THE rush to ensure all demonetised currency notes of Rs 500 and Rs 1,000 are exchanged has extended to unlikely places such as storerooms of criminal courts, which have been in a state of neglect for years. The stockpile reflecting the high pendency of cases is now being dusted and vetted by court staffers to look for any such currency before it is rendered useless.
Over the past week, court staffers have been assigned the job of checking all case documents of ongoing criminal trials including anti-corruption raids to find any Rs 500 and Rs 1,000 notes which could be part of any evidence. This includes going through seizure memos and a list of articles attached to the chargesheet as part of the investigation. The court staffers are also going through the Valuable Property Register as part of procedure. Once it is confirmed that the now illegal tender is part of evidence, it is brought to the notice of the concerned judge.
“There are currency notes part of muddemal (seizure) which need to be factored in before the deadline for exchanging notes ends. It is left to the court concerned to pass appropriate orders in such cases based on their discretion, including taking into account the accused and the prosecution involved in the trial,” said Mangesh Patil, Registrar General, Bombay High Court.
At the Mumbai sessions court, some of the courts have called upon the accused and their lawyers as well as the prosecutors in the case to decide on such currency. “In a few cases in the past week, courts have taken a say of the accused and prosecutors and ordered for photocopies of the currency notes to be taken. The original are sent to the department to eventually exchange them,” said an official from the court. The same also goes for disposed of matters, the evidence in which lies in a room at each of the courts till the appeal period has lapsed.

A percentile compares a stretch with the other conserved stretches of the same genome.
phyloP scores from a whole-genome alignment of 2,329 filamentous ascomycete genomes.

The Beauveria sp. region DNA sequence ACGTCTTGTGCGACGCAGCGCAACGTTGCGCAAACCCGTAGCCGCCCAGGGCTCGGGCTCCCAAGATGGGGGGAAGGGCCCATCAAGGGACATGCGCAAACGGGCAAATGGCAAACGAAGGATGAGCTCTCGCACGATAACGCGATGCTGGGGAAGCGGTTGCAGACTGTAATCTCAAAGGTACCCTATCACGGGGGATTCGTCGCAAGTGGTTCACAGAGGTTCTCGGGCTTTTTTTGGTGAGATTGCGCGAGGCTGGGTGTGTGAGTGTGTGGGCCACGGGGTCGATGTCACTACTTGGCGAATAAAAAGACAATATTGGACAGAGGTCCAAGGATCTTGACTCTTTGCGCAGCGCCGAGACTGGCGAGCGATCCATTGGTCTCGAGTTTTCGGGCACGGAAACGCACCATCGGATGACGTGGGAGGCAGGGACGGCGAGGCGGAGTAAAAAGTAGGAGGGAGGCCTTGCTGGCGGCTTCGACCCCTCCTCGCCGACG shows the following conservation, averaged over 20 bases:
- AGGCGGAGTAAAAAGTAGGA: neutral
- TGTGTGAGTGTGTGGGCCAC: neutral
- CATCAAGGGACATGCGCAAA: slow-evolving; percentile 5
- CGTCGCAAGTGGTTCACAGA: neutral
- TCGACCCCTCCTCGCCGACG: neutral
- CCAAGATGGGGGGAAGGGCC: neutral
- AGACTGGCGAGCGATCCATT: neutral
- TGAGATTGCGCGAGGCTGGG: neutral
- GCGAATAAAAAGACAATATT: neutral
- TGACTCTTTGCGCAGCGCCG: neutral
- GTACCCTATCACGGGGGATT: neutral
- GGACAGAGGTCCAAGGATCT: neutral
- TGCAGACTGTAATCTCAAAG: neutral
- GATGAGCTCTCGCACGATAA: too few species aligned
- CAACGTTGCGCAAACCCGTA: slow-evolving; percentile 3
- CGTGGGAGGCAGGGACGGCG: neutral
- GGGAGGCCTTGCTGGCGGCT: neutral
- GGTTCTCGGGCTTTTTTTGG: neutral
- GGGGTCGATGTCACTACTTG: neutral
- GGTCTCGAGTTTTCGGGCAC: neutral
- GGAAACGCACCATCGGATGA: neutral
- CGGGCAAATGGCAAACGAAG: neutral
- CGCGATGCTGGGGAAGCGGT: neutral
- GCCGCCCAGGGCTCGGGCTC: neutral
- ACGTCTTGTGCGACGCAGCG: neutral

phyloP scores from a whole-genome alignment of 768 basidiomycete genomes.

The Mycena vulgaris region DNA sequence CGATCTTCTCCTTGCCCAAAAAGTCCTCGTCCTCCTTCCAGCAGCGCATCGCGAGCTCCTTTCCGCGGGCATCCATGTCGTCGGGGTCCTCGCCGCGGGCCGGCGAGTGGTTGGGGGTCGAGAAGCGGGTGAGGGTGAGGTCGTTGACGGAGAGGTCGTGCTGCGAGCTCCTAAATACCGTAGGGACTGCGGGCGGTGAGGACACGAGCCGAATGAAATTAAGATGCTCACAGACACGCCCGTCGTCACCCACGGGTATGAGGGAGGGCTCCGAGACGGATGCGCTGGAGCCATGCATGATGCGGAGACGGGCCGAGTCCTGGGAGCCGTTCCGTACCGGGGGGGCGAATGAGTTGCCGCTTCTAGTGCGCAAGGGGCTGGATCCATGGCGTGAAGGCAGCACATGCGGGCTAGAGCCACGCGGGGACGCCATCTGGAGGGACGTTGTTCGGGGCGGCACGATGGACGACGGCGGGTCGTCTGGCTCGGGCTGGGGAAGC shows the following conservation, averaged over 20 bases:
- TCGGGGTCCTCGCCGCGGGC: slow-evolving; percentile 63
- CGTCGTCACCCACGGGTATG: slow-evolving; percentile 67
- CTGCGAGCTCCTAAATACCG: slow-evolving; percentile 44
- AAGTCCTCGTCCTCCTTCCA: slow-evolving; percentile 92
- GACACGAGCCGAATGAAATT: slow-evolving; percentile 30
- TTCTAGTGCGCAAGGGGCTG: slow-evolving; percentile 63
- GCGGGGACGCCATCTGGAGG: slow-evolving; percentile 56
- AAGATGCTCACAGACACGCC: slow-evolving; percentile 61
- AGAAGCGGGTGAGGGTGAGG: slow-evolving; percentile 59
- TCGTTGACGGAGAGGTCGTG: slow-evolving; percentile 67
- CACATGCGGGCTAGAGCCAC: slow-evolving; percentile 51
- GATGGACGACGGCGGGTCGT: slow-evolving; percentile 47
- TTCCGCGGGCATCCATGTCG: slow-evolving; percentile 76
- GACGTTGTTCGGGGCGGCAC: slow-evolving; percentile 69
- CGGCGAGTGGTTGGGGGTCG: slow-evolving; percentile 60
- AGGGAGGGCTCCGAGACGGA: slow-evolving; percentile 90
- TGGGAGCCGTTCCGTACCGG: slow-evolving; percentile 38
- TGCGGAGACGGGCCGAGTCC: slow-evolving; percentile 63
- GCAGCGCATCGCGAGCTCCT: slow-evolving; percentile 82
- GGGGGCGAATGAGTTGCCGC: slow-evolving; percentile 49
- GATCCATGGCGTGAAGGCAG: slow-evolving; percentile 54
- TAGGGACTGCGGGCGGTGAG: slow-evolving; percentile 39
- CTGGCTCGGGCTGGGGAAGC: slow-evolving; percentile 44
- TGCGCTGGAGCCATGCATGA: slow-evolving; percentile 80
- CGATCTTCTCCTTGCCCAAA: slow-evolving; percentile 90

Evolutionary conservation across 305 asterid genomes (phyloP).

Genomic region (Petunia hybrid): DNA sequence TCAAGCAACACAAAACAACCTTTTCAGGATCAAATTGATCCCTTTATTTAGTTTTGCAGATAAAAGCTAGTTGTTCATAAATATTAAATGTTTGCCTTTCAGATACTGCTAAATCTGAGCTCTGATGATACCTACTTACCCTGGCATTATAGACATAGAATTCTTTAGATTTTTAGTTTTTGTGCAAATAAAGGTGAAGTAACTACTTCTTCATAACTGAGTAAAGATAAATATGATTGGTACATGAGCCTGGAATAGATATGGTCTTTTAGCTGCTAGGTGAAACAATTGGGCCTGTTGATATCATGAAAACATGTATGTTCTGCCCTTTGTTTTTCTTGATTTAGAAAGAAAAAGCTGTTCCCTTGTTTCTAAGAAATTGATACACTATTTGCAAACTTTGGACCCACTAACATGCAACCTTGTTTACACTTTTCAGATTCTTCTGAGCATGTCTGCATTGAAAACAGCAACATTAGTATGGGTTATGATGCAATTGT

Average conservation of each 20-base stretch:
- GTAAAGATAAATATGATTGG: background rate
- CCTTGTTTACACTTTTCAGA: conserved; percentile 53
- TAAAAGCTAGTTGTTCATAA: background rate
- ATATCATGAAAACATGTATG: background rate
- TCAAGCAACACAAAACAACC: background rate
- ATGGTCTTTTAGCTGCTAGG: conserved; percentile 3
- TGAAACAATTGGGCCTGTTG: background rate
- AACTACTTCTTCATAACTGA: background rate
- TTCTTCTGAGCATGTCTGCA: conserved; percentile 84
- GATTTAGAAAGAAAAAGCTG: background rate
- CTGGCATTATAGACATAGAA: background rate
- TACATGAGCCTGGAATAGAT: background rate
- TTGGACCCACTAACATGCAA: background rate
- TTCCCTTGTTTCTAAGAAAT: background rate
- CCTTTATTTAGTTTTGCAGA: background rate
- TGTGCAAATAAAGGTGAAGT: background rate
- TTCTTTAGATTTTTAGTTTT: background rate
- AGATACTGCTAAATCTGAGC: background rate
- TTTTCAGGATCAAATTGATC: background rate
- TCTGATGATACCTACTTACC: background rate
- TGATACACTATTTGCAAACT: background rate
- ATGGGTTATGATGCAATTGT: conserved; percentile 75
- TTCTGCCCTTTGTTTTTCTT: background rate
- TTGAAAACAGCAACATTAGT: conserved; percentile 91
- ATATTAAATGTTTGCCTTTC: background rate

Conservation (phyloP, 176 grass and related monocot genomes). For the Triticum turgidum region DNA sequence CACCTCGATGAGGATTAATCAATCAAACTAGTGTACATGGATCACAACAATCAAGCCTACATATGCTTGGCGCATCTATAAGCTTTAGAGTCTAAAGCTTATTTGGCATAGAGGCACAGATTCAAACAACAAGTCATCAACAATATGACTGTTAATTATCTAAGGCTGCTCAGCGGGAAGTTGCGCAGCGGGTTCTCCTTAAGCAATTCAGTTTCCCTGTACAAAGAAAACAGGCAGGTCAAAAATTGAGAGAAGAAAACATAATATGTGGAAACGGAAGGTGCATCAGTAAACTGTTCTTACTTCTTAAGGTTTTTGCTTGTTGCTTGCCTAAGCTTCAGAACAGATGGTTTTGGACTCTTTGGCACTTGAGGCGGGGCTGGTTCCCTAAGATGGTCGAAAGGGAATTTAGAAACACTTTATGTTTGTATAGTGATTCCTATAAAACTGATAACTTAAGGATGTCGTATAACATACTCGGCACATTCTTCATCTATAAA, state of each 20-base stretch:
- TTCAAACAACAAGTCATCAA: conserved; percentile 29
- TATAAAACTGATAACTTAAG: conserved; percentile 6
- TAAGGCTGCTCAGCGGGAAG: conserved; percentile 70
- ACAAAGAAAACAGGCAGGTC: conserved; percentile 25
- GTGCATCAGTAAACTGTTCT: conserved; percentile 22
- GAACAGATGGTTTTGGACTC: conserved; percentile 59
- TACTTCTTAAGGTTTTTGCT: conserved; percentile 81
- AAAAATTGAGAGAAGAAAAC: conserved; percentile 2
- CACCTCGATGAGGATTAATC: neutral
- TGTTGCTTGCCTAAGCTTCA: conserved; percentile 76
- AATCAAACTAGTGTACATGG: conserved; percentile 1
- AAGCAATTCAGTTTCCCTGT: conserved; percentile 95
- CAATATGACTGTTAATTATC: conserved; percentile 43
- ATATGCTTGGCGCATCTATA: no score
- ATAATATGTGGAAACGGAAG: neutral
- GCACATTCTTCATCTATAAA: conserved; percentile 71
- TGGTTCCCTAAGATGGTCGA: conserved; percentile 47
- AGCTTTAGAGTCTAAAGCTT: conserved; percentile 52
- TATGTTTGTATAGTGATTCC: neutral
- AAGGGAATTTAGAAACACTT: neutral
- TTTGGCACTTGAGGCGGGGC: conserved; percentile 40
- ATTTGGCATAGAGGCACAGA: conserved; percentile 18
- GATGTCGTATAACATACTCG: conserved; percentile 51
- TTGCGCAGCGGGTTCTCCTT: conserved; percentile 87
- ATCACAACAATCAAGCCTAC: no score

In many ongoing trials, court staffers have been busy photocopying each currency note to maintain it as evidence including in cases where the seizures are in lakhs. Currency notes can be part of the seizures made from the accused or recovery made through an investigation in criminal cases. They remain part of the evidence to establish certain chain of events that led to the recovery and seizure of the notes. In anti-corruption cases, currency notes exchanged as part of a trap between the complainant and accused form a significant part of the evidence.
At the end of the trial, as per the court order, the money can be returned to the accused, the victim, or any other party to which it belonged or can be directed to be deposited to the government treasury.
Court officials said the deadline given to them to look through all evidence is December 3. “The work involves going through a lot of documents to ensure all currency notes are brought to the notice of concerned courts. There are also currency notes in counterfeit cases. The entire process is difficult. Some cases are still at an appearance stage in which the seals are yet to be broken. We have to ensure the accused and their lawyers are present when the seal is broken and their signatures taken so that they do not argue about any irregularity at the time of the trial,” said an official.